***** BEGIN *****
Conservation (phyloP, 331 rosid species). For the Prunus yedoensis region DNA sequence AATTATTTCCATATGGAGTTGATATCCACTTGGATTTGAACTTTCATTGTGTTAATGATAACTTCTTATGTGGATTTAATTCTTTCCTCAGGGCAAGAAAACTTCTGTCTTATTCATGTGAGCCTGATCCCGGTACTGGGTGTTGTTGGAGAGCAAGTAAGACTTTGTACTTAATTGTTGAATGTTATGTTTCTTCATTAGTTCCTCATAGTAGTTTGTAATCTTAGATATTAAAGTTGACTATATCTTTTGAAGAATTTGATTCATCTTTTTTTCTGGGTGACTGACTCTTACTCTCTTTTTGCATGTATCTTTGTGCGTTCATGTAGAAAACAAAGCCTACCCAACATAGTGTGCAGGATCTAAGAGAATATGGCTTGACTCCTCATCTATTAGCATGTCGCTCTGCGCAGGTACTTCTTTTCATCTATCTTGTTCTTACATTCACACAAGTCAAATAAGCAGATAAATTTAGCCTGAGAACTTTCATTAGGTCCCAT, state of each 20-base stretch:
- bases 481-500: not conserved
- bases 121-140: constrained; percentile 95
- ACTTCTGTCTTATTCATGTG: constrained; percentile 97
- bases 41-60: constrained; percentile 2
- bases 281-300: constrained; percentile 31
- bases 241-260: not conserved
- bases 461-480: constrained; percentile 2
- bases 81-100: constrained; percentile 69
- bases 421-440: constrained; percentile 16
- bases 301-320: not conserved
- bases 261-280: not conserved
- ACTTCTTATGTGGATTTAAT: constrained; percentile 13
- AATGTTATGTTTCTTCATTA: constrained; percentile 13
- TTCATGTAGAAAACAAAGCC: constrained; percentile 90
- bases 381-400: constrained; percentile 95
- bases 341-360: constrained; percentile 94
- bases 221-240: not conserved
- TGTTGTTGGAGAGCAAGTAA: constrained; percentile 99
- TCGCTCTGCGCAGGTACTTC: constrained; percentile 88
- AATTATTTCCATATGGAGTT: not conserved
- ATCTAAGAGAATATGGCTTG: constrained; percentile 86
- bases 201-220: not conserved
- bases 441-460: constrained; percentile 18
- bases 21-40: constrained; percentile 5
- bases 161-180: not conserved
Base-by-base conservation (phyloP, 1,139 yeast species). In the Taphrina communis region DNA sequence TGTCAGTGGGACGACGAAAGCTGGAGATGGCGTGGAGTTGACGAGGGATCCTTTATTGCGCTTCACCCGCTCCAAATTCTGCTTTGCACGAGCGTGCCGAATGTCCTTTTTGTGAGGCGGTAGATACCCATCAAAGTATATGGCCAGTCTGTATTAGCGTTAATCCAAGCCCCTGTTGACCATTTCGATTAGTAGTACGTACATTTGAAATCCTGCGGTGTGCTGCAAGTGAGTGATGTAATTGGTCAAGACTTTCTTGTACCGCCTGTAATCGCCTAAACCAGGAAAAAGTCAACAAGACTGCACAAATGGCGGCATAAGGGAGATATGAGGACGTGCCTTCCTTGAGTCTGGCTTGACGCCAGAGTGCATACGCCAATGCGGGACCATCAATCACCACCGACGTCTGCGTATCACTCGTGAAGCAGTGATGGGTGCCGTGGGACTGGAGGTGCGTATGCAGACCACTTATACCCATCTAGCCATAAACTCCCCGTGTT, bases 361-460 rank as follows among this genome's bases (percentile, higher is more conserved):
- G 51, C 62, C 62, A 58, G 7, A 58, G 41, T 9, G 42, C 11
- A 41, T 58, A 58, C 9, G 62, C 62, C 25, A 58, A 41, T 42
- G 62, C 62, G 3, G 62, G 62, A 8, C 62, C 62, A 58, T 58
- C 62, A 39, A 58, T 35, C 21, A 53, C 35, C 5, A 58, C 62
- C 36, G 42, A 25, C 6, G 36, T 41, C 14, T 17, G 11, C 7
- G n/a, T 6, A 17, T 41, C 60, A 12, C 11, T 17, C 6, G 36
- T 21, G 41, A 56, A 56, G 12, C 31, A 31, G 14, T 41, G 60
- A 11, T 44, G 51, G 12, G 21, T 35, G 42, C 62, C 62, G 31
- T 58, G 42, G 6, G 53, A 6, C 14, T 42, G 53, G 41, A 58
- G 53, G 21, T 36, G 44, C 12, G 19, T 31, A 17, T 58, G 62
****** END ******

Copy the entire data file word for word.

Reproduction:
Conservation (phyloP, 331 rosid species). For the Prunus yedoensis region DNA sequence AATTATTTCCATATGGAGTTGATATCCACTTGGATTTGAACTTTCATTGTGTTAATGATAACTTCTTATGTGGATTTAATTCTTTCCTCAGGGCAAGAAAACTTCTGTCTTATTCATGTGAGCCTGATCCCGGTACTGGGTGTTGTTGGAGAGCAAGTAAGACTTTGTACTTAATTGTTGAATGTTATGTTTCTTCATTAGTTCCTCATAGTAGTTTGTAATCTTAGATATTAAAGTTGACTATATCTTTTGAAGAATTTGATTCATCTTTTTTTCTGGGTGACTGACTCTTACTCTCTTTTTGCATGTATCTTTGTGCGTTCATGTAGAAAACAAAGCCTACCCAACATAGTGTGCAGGATCTAAGAGAATATGGCTTGACTCCTCATCTATTAGCATGTCGCTCTGCGCAGGTACTTCTTTTCATCTATCTTGTTCTTACATTCACACAAGTCAAATAAGCAGATAAATTTAGCCTGAGAACTTTCATTAGGTCCCAT, state of each 20-base stretch:
- bases 481-500: not conserved
- bases 121-140: constrained; percentile 95
- ACTTCTGTCTTATTCATGTG: constrained; percentile 97
- bases 41-60: constrained; percentile 2
- bases 281-300: constrained; percentile 31
- bases 241-260: not conserved
- bases 461-480: constrained; percentile 2
- bases 81-100: constrained; percentile 69
- bases 421-440: constrained; percentile 16
- bases 301-320: not conserved
- bases 261-280: not conserved
- ACTTCTTATGTGGATTTAAT: constrained; percentile 13
- AATGTTATGTTTCTTCATTA: constrained; percentile 13
- TTCATGTAGAAAACAAAGCC: constrained; percentile 90
- bases 381-400: constrained; percentile 95
- bases 341-360: constrained; percentile 94
- bases 221-240: not conserved
- TGTTGTTGGAGAGCAAGTAA: constrained; percentile 99
- TCGCTCTGCGCAGGTACTTC: constrained; percentile 88
- AATTATTTCCATATGGAGTT: not conserved
- ATCTAAGAGAATATGGCTTG: constrained; percentile 86
- bases 201-220: not conserved
- bases 441-460: constrained; percentile 18
- bases 21-40: constrained; percentile 5
- bases 161-180: not conserved
Base-by-base conservation (phyloP, 1,139 yeast species). In the Taphrina communis region DNA sequence TGTCAGTGGGACGACGAAAGCTGGAGATGGCGTGGAGTTGACGAGGGATCCTTTATTGCGCTTCACCCGCTCCAAATTCTGCTTTGCACGAGCGTGCCGAATGTCCTTTTTGTGAGGCGGTAGATACCCATCAAAGTATATGGCCAGTCTGTATTAGCGTTAATCCAAGCCCCTGTTGACCATTTCGATTAGTAGTACGTACATTTGAAATCCTGCGGTGTGCTGCAAGTGAGTGATGTAATTGGTCAAGACTTTCTTGTACCGCCTGTAATCGCCTAAACCAGGAAAAAGTCAACAAGACTGCACAAATGGCGGCATAAGGGAGATATGAGGACGTGCCTTCCTTGAGTCTGGCTTGACGCCAGAGTGCATACGCCAATGCGGGACCATCAATCACCACCGACGTCTGCGTATCACTCGTGAAGCAGTGATGGGTGCCGTGGGACTGGAGGTGCGTATGCAGACCACTTATACCCATCTAGCCATAAACTCCCCGTGTT, bases 361-460 rank as follows among this genome's bases (percentile, higher is more conserved):
- G 51, C 62, C 62, A 58, G 7, A 58, G 41, T 9, G 42, C 11
- A 41, T 58, A 58, C 9, G 62, C 62, C 25, A 58, A 41, T 42
- G 62, C 62, G 3, G 62, G 62, A 8, C 62, C 62, A 58, T 58
- C 62, A 39, A 58, T 35, C 21, A 53, C 35, C 5, A 58, C 62
- C 36, G 42, A 25, C 6, G 36, T 41, C 14, T 17, G 11, C 7
- G n/a, T 6, A 17, T 41, C 60, A 12, C 11, T 17, C 6, G 36
- T 21, G 41, A 56, A 56, G 12, C 31, A 31, G 14, T 41, G 60
- A 11, T 44, G 51, G 12, G 21, T 35, G 42, C 62, C 62, G 31
- T 58, G 42, G 6, G 53, A 6, C 14, T 42, G 53, G 41, A 58
- G 53, G 21, T 36, G 44, C 12, G 19, T 31, A 17, T 58, G 62